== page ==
Diagnostic study on performance of participatory farmer groups (PFGS) model for banana – coffee cropping system in the DASIP supported areas

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District Agricultural Sector Investment Project (DASIP)


Agriculture occupies a very important role in the lives of Tanzanians as well the national economy. It employs about 75 percent of the population and it accounts for 95 percent of the food consumed in the country (Ministry of Agriculture Food Security and Cooperatives - MAFS, 2012). In spite of the fact that agriculture is an important sector and the backbone of the national economy in Tanzania, it has failed to improve the livelihood of the rural people whose major occupation is agriculture. 1 Low productivity; under-utilization of the available land, water and human resources as well as low incomes and profitability due to poor agricultural practices, have remained the key features of agriculture in the country. Some of the key challenges include the lack of access to support services, continued dependence on rain fed agriculture, poor rural infrastructure, limited capital and access to financial services, lack of investment incentives in agriculture, weak producer organizations and institutional constraints (ibid). In an attempt to address these challenges, the Government of Tanzania (GoT), through a loan and grant from the African Development Bank (AfDB) is implementing a six year project namely: the District Agricultural Sector Investment Project (DASIP) starting from January, 2006. The overall aim of this project is to increase productivity and incomes of rural households in the project area within the overall framework of the Agricultural Sector Development Strategy (ASDP). DASIP is implemented in 28 rural districts in Kagera, Kigoma, Mara, Mwanza and Shinyanga regions. The Project has three field components and one project management component namely project coordination. The first field component deals with building the capacity of the project districts to train Participatory Farmer Groups (PFGs) through participatory adult education methods. The PFG members are trained in technical, organizational and management of their enterprises. The Terms of Reference (ToR) for the consultancy indicate that, about 11,000 PFGs will be formed by the end of the project life with each group constituting 25 members on average. The second field component deals with issues related to community planning and investment in agriculture. It aims at building capacity of project districts to plan, manage and monitor village and district agricultural development plans. In 28 project districts and 780 villages the projects supports the preparation and implementation of the District Agricultural Development Plans (DADPs) and Village Agricultural Development Plans (VADPs) respectively. The project supports 1,951 agriculture-related investments such as; constructions of cattle dip tanks, agricultural technologies; storage facilities, market places, market access infrastructure and water harvesting structures for livestock and irrigation of crops. The third field component deals with supports related to rural micro-finance and marketing. Specifically, the component aims at strengthening about 84 Savings and Credit Co-operatives Societies (SACCOS) in all the project districts. It is anticipated that, by the end of the project, 90 percent of target SACCOS will be able to maintain a repayment rate of 95 percent and more than 60 percent of SACCOS will be linked with agro processing facilities and marketing associations. Under this component, the project is also expected to establish a well functioning marketing system that will serve farmers in all the project districts. The project coordination component deals with the day-to-day co-ordination and management of project activities. The Project Coordination Unit (PCU) which is based in Mwanza is responsible for coordinating Project activities and ensuring all project resources are managed prudently. Few issues need to be underlined concerning the overall performance of the project. Firstly, the project has trained a total of 11,150 PFGs on improved agronomy practices, business plans, mini projects and later supported them with mini-grants however; the performance of PFGs obtaining training and mini-grants varies among PFGs. It is important that a comprehensive assessment of reasons behind variations be done in order to inform the process of successful attainment of the project objectives and sustainability. Secondly, the project through its Community Planning and Investment in Agriculture component, has to date funded a total of 1,951 micro-projects and agricultural technologies with 1,229 being infrastructure projects and 722 agricultural technology projects. While it was anticipated that all the completed projects or infrastructures would be utilized by the communities; only sixty percent are utilized. There are various factors that may have influenced or hindered the utilization of these infrastructures by communities and it is also important that these factors are studied. Variations were also observed among PFGs and target communities at large in terms of crop yield and livestock productivity, incomes, access to extension services, training, adoption of improved farming practices, use of farm implements, PFG membership and management of PFGs and community projects. Yet, the reasons behind these variations are not known with certainty.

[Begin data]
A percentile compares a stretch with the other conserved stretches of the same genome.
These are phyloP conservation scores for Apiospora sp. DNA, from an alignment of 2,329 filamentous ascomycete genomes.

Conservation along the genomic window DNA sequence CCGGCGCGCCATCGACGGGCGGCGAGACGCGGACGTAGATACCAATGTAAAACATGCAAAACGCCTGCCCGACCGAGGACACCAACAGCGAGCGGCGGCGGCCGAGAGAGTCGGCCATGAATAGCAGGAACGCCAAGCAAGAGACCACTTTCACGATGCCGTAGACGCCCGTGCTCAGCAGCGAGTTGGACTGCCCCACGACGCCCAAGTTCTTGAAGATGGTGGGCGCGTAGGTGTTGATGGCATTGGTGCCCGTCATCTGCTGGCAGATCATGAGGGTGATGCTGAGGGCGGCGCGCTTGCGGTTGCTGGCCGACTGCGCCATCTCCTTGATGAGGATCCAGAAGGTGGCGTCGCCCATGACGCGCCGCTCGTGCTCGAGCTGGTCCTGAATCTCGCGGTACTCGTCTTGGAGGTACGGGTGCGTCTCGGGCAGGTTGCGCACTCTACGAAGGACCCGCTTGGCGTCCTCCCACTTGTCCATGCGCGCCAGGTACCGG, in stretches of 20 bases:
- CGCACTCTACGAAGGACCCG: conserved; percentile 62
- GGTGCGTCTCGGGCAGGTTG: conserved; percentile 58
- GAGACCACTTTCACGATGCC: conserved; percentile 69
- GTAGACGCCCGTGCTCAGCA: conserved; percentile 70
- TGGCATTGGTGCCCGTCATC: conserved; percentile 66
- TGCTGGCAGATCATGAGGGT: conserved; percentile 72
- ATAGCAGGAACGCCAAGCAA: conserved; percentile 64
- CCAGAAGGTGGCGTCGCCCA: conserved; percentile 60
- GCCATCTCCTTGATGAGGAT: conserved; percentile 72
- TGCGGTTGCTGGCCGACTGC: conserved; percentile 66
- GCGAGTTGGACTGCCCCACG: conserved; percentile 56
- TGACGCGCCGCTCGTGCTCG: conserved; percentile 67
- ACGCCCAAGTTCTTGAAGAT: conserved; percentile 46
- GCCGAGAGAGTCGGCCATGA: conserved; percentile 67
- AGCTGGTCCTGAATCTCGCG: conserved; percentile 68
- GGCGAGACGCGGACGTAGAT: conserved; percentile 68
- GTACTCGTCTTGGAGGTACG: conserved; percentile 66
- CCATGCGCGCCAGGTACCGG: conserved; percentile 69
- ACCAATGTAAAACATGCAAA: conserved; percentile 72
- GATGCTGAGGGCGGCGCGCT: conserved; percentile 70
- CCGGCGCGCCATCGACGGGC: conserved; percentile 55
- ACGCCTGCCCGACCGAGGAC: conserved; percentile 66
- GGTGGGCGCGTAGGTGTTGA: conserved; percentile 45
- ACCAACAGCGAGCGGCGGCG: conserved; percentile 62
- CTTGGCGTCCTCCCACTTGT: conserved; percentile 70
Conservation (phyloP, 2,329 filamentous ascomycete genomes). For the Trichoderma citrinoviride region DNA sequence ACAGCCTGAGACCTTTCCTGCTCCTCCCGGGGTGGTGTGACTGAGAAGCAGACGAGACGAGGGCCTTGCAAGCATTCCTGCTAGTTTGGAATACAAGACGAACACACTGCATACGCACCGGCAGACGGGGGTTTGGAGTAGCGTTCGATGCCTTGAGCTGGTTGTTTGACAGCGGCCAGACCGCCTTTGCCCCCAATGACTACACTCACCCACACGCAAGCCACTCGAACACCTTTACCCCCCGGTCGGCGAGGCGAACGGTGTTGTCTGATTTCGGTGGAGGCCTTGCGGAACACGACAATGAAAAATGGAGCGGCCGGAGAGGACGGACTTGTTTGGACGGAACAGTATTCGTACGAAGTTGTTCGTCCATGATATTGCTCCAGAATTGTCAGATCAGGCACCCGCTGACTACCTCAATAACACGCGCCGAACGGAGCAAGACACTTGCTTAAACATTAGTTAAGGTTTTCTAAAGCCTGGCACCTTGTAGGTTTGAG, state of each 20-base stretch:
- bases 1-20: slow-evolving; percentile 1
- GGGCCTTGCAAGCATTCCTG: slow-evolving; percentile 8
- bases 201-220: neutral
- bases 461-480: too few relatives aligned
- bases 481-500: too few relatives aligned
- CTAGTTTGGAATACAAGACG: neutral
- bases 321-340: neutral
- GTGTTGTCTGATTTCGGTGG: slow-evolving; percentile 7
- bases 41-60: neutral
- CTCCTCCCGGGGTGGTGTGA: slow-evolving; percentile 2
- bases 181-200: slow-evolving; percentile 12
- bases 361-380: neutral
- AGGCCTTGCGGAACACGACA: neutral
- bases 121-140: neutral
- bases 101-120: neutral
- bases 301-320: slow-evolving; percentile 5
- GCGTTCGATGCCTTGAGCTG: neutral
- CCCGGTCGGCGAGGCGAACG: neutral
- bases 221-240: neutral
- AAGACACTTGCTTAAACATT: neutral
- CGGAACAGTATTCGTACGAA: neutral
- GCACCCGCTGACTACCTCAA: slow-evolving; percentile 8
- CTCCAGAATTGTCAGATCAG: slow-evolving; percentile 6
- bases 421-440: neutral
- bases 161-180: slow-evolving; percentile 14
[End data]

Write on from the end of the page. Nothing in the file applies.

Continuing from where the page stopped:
Diagnostic study, Participatory farmer groups, District Agricultural Sector Investment Project, Banana - Coffee Cropping System